Making Coffee with a Vietnamese Coffee Phin

After reading a few articles about Asian methods of brewing coffee, I decided to buy a little Vietnamese Coffee Phin and have a go. The quick read is that the coffee is great and experimenting with the phin is pretty fun; sort of like doing pour-overs but without the added requirements of maintaining a handlebar mustache and serving in a mason jar. 🙂

The Process (or at least the way I did it)

1. Grab a mug or clear, vacuum insulated cup.

I prefer the latter because you can watch the process.

2. Add two tablespoons of sweetened condensed milk.

Remember: use sweetened, condensed milk, not evaporated milk.

3. Flip over the lid of your brewer, set the brewer on the lid.

4. Add one scoop of coffee to the brewer.

Many brewers have a small, recessed area at the bottom. Your goal is to fill this and maybe just a tiny bit extra. Use the coarsest grind you can get.

5. Place the filter into the brewer and secure it.

The strength of the coffee is determined by the filter pressure on the grounds. If you have a screw-type filter, you have complete control of the process. If you have a gravity filter, you pop it in and hope for the best.

Naturally, I chose the screw-type filter, but it took a few attempts to get the pressure just right. My recommendation is to tighten the filter until you feel like you’re forcing it then back off half a turn or so. This will give the grounds room to expand during the bloom phase of the brew.

6. Pour a little water into the brewer. Wait.

Coffee should flow into the cup right away. However, let it sit for about 20-30 seconds. During this time, the grounds will expand (aka bloom). This will help maximize extraction.

Does the waiting really matter? Yes. Well, at least it did for me.

7. Fill the brewer and put the lid on top.

Brew time is dependent on how tightly the filter is secured. Generally though, it should be a couple minutes. Keep the lid on so the water stays hot.

8. Remove the lid, flip it over and set it on the counter.

9. Place the brewer on the lid

Is this required? No, but it is a nifty way to keep things nice and neat!

10. Stir the coffee and the milk until it is caramel in color.

Then, stir it again because sweetened condensed milk is thicker than you think.

11. Serve hot or over ice.


Gallery Notes:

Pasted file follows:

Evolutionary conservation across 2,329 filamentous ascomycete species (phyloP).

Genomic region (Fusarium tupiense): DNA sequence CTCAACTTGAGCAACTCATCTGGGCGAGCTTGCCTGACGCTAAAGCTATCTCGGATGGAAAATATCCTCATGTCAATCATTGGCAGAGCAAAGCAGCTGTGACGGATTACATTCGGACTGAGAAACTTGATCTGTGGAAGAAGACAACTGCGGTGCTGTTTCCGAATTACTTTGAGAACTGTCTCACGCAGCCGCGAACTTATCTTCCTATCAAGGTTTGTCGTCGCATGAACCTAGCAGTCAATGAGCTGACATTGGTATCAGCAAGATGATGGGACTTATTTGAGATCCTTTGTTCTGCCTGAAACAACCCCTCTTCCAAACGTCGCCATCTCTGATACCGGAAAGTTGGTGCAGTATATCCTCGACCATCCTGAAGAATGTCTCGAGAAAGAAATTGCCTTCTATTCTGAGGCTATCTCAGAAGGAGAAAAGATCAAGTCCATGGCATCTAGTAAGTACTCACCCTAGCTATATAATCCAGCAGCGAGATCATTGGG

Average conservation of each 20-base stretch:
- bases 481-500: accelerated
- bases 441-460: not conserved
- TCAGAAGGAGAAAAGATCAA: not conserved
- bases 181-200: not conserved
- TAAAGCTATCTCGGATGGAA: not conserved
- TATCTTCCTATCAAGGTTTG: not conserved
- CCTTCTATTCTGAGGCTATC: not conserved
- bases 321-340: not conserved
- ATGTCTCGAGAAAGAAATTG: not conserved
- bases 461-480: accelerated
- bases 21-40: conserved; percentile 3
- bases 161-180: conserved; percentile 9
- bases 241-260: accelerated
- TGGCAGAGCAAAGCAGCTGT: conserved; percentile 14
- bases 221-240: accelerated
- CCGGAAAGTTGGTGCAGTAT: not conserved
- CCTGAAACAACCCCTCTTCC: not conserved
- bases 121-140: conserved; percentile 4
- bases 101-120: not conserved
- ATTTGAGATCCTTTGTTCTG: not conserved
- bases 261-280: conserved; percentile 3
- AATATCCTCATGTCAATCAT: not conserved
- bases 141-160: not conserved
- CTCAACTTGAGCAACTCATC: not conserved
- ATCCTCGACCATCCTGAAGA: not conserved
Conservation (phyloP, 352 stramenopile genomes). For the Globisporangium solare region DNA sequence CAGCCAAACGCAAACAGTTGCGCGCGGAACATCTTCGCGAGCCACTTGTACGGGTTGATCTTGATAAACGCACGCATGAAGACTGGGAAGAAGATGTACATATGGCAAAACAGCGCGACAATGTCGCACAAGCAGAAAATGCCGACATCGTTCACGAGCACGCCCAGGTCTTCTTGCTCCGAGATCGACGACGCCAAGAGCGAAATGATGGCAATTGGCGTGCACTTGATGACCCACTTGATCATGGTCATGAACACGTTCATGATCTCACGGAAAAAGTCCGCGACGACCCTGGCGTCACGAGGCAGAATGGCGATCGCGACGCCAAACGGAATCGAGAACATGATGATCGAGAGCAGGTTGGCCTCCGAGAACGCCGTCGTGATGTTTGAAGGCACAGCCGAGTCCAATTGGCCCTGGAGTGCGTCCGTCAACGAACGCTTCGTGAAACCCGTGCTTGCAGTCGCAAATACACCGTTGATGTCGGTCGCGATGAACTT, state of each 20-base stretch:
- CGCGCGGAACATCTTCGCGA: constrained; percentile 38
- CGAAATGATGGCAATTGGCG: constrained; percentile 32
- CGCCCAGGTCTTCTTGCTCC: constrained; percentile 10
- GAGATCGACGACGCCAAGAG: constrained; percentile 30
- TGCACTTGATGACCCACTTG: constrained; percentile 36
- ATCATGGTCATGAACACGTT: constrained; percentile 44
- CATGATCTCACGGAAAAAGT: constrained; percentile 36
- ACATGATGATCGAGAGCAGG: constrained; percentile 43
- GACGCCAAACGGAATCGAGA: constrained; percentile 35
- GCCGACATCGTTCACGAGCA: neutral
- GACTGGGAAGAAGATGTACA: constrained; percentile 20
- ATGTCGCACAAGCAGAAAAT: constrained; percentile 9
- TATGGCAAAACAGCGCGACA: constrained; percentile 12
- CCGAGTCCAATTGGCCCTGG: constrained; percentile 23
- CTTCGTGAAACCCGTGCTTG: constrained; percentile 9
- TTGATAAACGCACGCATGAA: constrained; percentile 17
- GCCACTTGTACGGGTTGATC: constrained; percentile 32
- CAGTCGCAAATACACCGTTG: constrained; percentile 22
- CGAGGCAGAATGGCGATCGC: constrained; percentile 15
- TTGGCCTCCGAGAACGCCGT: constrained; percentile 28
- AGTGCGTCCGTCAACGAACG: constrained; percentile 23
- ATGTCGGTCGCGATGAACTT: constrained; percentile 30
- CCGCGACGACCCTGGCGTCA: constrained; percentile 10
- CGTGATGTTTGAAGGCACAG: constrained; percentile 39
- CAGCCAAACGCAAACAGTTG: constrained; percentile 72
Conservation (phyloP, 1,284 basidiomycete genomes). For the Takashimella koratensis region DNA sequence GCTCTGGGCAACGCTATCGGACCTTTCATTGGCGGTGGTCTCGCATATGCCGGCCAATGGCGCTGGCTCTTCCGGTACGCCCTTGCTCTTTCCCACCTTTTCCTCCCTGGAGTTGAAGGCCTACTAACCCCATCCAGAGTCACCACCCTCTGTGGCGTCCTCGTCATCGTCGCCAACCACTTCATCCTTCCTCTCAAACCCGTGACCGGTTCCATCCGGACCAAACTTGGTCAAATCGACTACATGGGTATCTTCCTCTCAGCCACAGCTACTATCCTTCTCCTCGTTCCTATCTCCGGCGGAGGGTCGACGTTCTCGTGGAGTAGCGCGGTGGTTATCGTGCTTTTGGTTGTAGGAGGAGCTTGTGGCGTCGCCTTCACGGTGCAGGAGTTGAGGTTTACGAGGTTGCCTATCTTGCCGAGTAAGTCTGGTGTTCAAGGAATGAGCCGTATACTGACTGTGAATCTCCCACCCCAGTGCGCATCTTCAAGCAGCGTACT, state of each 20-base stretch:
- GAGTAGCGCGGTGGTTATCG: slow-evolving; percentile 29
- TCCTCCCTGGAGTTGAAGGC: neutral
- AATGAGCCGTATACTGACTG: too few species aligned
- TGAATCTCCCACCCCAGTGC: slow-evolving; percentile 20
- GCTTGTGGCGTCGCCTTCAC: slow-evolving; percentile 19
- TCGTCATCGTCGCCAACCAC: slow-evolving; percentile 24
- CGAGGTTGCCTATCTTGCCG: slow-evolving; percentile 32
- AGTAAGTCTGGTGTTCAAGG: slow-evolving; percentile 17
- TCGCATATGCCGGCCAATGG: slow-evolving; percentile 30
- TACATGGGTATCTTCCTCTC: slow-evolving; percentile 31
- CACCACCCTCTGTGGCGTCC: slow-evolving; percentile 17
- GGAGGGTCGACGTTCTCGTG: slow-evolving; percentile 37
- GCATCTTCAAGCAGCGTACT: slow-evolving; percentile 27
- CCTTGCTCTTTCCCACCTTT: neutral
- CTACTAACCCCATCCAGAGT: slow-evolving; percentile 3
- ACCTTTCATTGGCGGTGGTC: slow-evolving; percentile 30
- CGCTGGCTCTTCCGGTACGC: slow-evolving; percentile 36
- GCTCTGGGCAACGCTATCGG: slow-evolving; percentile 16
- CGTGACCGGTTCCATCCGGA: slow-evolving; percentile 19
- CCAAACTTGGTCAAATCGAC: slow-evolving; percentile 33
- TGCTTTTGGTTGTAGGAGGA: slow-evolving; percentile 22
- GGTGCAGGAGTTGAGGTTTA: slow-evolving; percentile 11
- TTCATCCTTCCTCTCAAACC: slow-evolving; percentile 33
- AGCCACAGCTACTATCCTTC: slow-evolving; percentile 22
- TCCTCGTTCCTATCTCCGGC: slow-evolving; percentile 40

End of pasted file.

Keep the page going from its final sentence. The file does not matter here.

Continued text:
1. Filled the brewer while seated on the mug. Maybe not the best idea.
  2. Test 2: Sweetened, condensed milk ready to go!
  3. Test 2: First bit of water. Letting grounds bloom.
  4. Test 2: Now we’re brewing. Filter could be tighter.
  5. Test 2: All done!
  6. Test 2: Much cleaner after filling the brewer prior to seating.
  7. Test 3: No milk. This is what coffee looks like with a loose filter.
  8. Test 4: No milk. Tighter filter. About a 3 minute brew time.

Fun facts about Vietnamese Coffee

Did you know Vietnam is the #2 coffee producer in the world? Yep!

The Vietnamese crop is about 97% Robusta, the coffee bean we usually associate with instant coffees. It is generally thought of as more bitter than Arabica. Not surprising really since it has roughly twice the caffeine. That said, the Robusta shrub is a pretty hearty beast. It needs fewer resources to grow and produces a larger fruit yield per plant than it’s milder cousin. What’s interesting is that this “lower quality” coffee is often used in Italian espresso blends because it has such a strong flavor.

Wrapping Up

In my experiment, I did not use Robusta coffee. I used an Italian roast coarse ground for French Press. I tried several cups with different pressure settings on the filter. I also tried making the coffee with and without sweetened condensed milk.

Generally, I found the coffee made using the Vietnamese method to be quite clear and smooth. Maybe 75% less particulate than in a typical French Press. This also means the coffee tasted much brighter (even if my beans were not really the sort one calls “bright”). I could see using a phin as a means to quickly cup different coffees. I could also see buying half a dozen to keep on hand for dinner parties because making coffee with a phin is super fun.

Oh, and as for the sweetened condensed milk? It totally tastes like Caramel Cafe au Lait. Delicious!

2 thoughts on “Making Coffee with a Vietnamese Coffee Phin

  1. I’m fascinated by your knowledge of coffee brewing. Figure out how to make the perfect cafe con leche’ would ya? THE best cup o’ joe I’ve ever had from a little cuban eatery in FL dairy and all.

  2. Thanks, Vicki!

    I know what you mean about a perfect Café con Leche. One of the best I ever had was in a little place we tried in San Juan. Amazing!

    I actually know the secret to making perfect Café Cubano drinks (of which Café con Leche is one). Hmmm. I might just have another blog post. 🙂

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